(4)   Data acquisition and storage. When it detected that the angular velocity and angle information of the turntable meets the design requirements, the command data acquisition will be broadcast to the front-end of the batch calibration collection through another serial port (named as COM2);

(5)   Monitoring function. Monitoring COM2, if the “data acquisition is completed” the feedback of the front-ends are detected, it would automatically send the turntable updated control commands through the COM1 port. In-line equations/expressions are embedded into the paragraphs of the text. For example, E = mc2. In-line equations or expressions should not be numbered and should use the same/similar font and size as the main text.

3.2 Automatic Construction of Calibration Model

There is an elaborate software of the parameter construction loaded in the master control unit. The implementation process is shown in Fig. 5.


Figure 5: The flowchart of automatic construction of calibration model

As shown in Fig. 5, the automatic modeling software has the following functions:

(1)   After the calibration data acquisition is completed, the data set stored in the front-end units would be sent back through USB;

(2)   By using the obtained data set, the scale factor errors, bias and installation errors were calibrated according to the Eqs. (1) and (2), as well as the standard rate experiments and position experiments, so that the calibration matrix was automatically established;

(3)   The output of the MEMS IMU would be corrected by the calibration matrix, and the corrected results are transformed through FFT to analyze the IMU output in the frequency domain;

(4)   The optimization of the calibration matrix is performed according to the frequency domain information of the calibrated data.

3.3 The Data Acquisition Unit

The acquisition unit adopts a compact embedded solution, which can be assembled into a turntable along with the IMU. There are several functional steps of the data acquisition unit, given below:

Step 1: Each set of IMUs is enabled with a required power supply;

Step 2: The sensor data of the IMU can be received through TTL/RS232/RS422 with a data analysis function;

Step 3: As many as eight sets of IMUs can be controlled to sample data at the same time, so as to realize the simultaneous data acquisition from multiple IMUs;

Step 4: The integrated EMMC memory capable of real-time storage of IMU data has been adopted; and the stored IMU data files are numbered correspondingly;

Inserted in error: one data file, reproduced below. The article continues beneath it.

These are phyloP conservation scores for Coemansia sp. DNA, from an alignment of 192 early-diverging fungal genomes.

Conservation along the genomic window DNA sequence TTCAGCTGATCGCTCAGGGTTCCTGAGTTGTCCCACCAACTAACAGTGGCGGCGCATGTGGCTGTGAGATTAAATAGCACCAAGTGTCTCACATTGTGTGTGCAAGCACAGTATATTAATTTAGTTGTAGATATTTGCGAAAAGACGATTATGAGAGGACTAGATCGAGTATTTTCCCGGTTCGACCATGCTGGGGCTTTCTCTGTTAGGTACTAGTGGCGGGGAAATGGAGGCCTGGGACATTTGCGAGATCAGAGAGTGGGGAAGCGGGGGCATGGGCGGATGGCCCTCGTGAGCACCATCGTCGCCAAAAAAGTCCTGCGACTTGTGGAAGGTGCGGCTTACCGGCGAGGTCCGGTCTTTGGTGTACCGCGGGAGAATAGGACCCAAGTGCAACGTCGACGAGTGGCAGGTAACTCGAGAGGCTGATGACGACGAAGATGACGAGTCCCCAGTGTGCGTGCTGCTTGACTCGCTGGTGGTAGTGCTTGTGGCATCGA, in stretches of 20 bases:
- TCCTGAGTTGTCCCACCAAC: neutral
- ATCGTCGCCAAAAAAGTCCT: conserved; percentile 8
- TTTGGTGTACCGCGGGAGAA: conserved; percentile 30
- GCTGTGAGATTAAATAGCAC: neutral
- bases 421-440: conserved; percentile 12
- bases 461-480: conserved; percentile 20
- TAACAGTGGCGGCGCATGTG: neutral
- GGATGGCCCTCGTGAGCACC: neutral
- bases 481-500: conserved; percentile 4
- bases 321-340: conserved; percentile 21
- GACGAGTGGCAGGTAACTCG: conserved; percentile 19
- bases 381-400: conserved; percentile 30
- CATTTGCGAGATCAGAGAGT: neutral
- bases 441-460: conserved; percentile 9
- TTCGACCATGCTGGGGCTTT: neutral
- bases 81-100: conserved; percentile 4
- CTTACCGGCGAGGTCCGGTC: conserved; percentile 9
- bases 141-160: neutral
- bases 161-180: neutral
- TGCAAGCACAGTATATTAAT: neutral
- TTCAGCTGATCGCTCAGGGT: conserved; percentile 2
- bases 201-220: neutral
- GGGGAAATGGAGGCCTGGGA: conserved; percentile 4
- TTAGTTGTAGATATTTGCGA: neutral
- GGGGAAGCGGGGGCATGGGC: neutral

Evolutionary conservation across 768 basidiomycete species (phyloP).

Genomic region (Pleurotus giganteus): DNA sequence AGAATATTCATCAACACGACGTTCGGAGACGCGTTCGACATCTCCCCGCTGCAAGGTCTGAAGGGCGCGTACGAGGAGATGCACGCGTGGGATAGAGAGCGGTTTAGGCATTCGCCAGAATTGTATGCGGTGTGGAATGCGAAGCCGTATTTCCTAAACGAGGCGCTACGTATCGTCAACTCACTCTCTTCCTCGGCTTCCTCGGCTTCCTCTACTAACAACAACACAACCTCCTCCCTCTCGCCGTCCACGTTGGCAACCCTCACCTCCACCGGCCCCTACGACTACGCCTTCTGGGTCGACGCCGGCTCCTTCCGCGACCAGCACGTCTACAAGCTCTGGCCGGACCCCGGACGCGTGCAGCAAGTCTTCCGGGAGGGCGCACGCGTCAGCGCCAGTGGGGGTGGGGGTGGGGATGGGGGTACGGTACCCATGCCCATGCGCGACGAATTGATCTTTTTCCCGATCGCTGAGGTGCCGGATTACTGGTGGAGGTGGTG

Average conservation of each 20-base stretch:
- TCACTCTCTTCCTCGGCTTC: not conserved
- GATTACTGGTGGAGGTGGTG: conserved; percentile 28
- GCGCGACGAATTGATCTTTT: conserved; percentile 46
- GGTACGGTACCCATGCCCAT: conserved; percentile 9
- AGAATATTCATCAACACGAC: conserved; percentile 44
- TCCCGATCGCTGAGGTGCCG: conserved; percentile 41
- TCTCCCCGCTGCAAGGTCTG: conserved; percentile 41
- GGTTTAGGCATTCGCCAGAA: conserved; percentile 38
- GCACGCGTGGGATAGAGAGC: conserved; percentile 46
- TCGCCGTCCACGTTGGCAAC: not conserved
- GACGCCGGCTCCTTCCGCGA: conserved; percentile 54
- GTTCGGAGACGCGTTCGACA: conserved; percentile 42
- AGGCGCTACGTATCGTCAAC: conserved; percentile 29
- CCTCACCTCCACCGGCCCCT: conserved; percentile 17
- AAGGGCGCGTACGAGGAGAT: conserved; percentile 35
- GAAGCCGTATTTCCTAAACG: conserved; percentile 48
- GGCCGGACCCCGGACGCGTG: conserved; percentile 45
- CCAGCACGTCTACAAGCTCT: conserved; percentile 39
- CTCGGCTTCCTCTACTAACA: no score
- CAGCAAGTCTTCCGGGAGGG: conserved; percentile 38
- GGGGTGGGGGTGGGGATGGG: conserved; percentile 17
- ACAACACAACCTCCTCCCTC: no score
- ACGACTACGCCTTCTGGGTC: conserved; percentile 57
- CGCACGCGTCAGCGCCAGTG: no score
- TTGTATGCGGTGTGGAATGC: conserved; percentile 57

Step 5: the front-ends communicate with the master computer through RS485 to control the synchronization of IMU data acquisition and the state of the turntable's actions;

Step 6: The data files in the EMMC memory are read via USB.

4  Calibration Test

In order to test the proposed method, a serial of carefully designed experiments were carried out to illustrate the operation process and demonstrate the effectiveness of the automatic batch calibration system. The multi-position experiments were designed for the calibration of the gyros’ parameters; the rate experiments were designed for the calibration of the accelerometers’ parameters; and a sway experiment was designed for the comprehensive test and re-correcting the installation error factor; after all, a validation test was further implemented to demonstrate the effectiveness of the calibration.

4.1 Experimental Design

This design experiment takes four MEMS IMUs for testing, and each set of the IMU is composed of a three-axis accelerometers and three-axis gyroscopes. The gyroscope model used is ADXRS450 and the accelerometer model is MS9010. In the experiment, the automatic batch calibration control unit controls the three-axis turntable and collects the data of IMUs at the same time. The IMU automatic calibration experiments mainly include three parts, namely, the rate experiments, position experiments and swing experiment. The installation of the IMU system is shown in Fig. 6.


Figure 6: Installation diagram of IMU calibration experiment system Note: IMU1 (Up left), IMU2 (Down left), IMU3 (Up right), IMU4 (down right)

4.1.1 Position Experiments

Static multi-position experiments: after the installation of the IMU on the three-axis turntable it is controlled to turn to the initial position and enable the position experiments automatically. In which, the initial position is defined as the direction of the X-axis accelerometer pointing to the east. The series of the position experiments was following the settlement according to Tab. 1. And the above operation process would be repeated for the other two axes (Y-axis and Z-axis) to complete the whole position experiments.


4.1.2 Rate Experiments

After the static multi-position experiments, the calibration master computer controlled the turntables to go back to the initial position for preparation for the rate experiments. In which, the potential calibration axis of the gyroscopes was settled vertically to a point upwards, and the turntable turned at certain rates according to Tab. 2. And the above operation process would be repeated for the other two axes (Y-axis and Z-axis) to complete the whole rate experiments.


4.1.3 Sway Experiments

After position experiment and the rate experiment, the sway experiment was carried out. The turntable was set to sway with a frequency of 1 Hz and an amplitude of 5°on all the three axes, and the output of the gyroscopes and accelerometers of the IMU were stored.

4.1.4 Validation Tests